The confinement of the plasma is produced by three sets of magnets, one in the centre of the torus (the central solenoid, CS), one encasing the torus itself (the toroidal field magnet, TF) and another set of magnets positioned outside the torus (the poloidal field magnet, PF). Because the particles in the plasma are charged, magnetic fields make them move. The fields produced by the CS and the TF magnets combine to make the particles move around the torus. ‘If you think of a charged particle moving around, this field makes it follow a spiral path, from the outside of the torus to the inside,’ said Neil Mitchell, head of ITER’s magnets division.
The strength of the plasma current is a measure of the tokamak’s confinement capabilities; a strong current means the particles in the plasma are forced closer together. ‘Most of the world’s tokamaks work at around 1MA plasma current,’ said Romanelli. ‘JET is the only one capable of 5MA. ITER will have 15MA.’ The current also acts as a heating element, in the same way as the glowing filament in an electric light bulb heats the air around it.
The PF magnets ‘provide the magnetic bottle,’ said Mitchell. ‘The electrons are flowing around the plasma but to keep them away from the wall you need a set of magnetic fields that push in.’
On JET, these magnets are made from conventional conductors and the electricity needed to maintain the fields is an important factor in why it cannot produce net power. But on ITER, they will be superconductors — by far the largest superconducting magnets ever built. This will reduce the power needed to keep the reactor running. ‘I think you can forget a tokamak if it hasn’t got superconductors,’ said Mitchell.
‘ITER is a unique case, in many ways. The fields are much larger than any other tokamak and it’s also unusual in that it’s a nuclear machine, actually producing fusion. That means that it has lots of neutrons in it, so there’s the problem of shielding the magnets. And it’s by far the largest in terms of energy stored [in the magnets]. They hold about 50GJ, and the next one down is 700MJ.’
ITER will use two types of superconductor in its magnets. The PF coils will be made from an alloy of niobium (Nb) and titanium, which is a relatively easy material to work, Mitchell says: ‘It’s nice and ductile, we can wind those here on site.’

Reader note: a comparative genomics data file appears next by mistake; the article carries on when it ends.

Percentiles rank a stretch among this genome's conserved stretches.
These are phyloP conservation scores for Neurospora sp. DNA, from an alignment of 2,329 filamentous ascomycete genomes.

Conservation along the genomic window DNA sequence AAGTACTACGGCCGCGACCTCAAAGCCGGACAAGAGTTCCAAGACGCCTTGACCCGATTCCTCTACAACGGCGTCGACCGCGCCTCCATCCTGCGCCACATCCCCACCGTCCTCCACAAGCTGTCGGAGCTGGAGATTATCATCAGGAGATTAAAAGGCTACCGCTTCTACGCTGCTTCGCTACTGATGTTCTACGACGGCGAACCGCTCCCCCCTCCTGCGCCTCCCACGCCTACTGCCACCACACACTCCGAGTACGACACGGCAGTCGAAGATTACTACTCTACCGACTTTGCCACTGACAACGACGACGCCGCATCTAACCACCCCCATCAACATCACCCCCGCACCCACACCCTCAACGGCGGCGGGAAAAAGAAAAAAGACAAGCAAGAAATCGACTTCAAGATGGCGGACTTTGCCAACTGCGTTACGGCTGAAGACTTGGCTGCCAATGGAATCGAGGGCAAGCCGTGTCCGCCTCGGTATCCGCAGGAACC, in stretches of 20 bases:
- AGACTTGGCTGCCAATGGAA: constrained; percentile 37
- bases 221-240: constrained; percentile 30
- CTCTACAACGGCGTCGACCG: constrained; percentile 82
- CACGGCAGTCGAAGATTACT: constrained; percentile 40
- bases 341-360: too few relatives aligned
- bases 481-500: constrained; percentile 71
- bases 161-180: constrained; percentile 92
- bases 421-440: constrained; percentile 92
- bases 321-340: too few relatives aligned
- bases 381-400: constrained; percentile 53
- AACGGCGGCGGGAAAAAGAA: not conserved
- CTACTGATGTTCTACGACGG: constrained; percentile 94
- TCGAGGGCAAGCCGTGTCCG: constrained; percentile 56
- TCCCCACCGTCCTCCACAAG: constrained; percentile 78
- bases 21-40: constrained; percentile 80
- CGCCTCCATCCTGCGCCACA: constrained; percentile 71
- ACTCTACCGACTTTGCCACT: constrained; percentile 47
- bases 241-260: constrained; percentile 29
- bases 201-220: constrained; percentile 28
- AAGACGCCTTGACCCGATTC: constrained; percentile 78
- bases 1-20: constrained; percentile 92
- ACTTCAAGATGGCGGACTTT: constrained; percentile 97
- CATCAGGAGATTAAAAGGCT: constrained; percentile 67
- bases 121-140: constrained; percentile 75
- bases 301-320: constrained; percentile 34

The CS and TF coils will be made from a compound of niobium and tin (Nb3Sn), which is quite a different proposition, however. ‘It makes very powerful magnets, which is why we need it — we need a field strength of 12 tesla. But it’s a pain because it’s brittle. You form the coils when it’s in a ductile form, then you put it through a heat treatment at 600°C for 200 hours.
‘The previous biggest Nb3Sn coils made were the models we made in Japan; we used 30 tonnes of material in those. For ITER, we’ll use 300 tonnes. It’s a huge engineering challenge, although the problems are mostly actually in mechanical engineering, dealing with the stresses in the large steel support structures.’
The magnet materials are low-temperature superconductors and the entire vacuum chamber and magnets are contained within a cryostatic chamber cooled by supercritical helium at 4.5K.
‘One of the reasons you can get away with building tokamaks now is the advances in cryonics,’ Mitchell said. ‘The cryoplant for ITER will be about 30-40kW, about the same as CERN’s.’ If ITER achieves self-sustaining fusion, the low power requirements for the magnets and cryonics mean that it will produce 10 times more power than it consumes.
ITER’s unique operating conditions are also leading to more changes in its construction materials. The deuterium-tritium plasma has consequences for the materials used in the vacuum vessel, particularly the wall that directly faces the plasma. Existing tokamaks, including JET, are lined with tiles made from a carbon-fibre composite, which has very low thermal conductivity, is mechanically tough, and is resistant to the magnetic forces. But it cannot be used in ITER.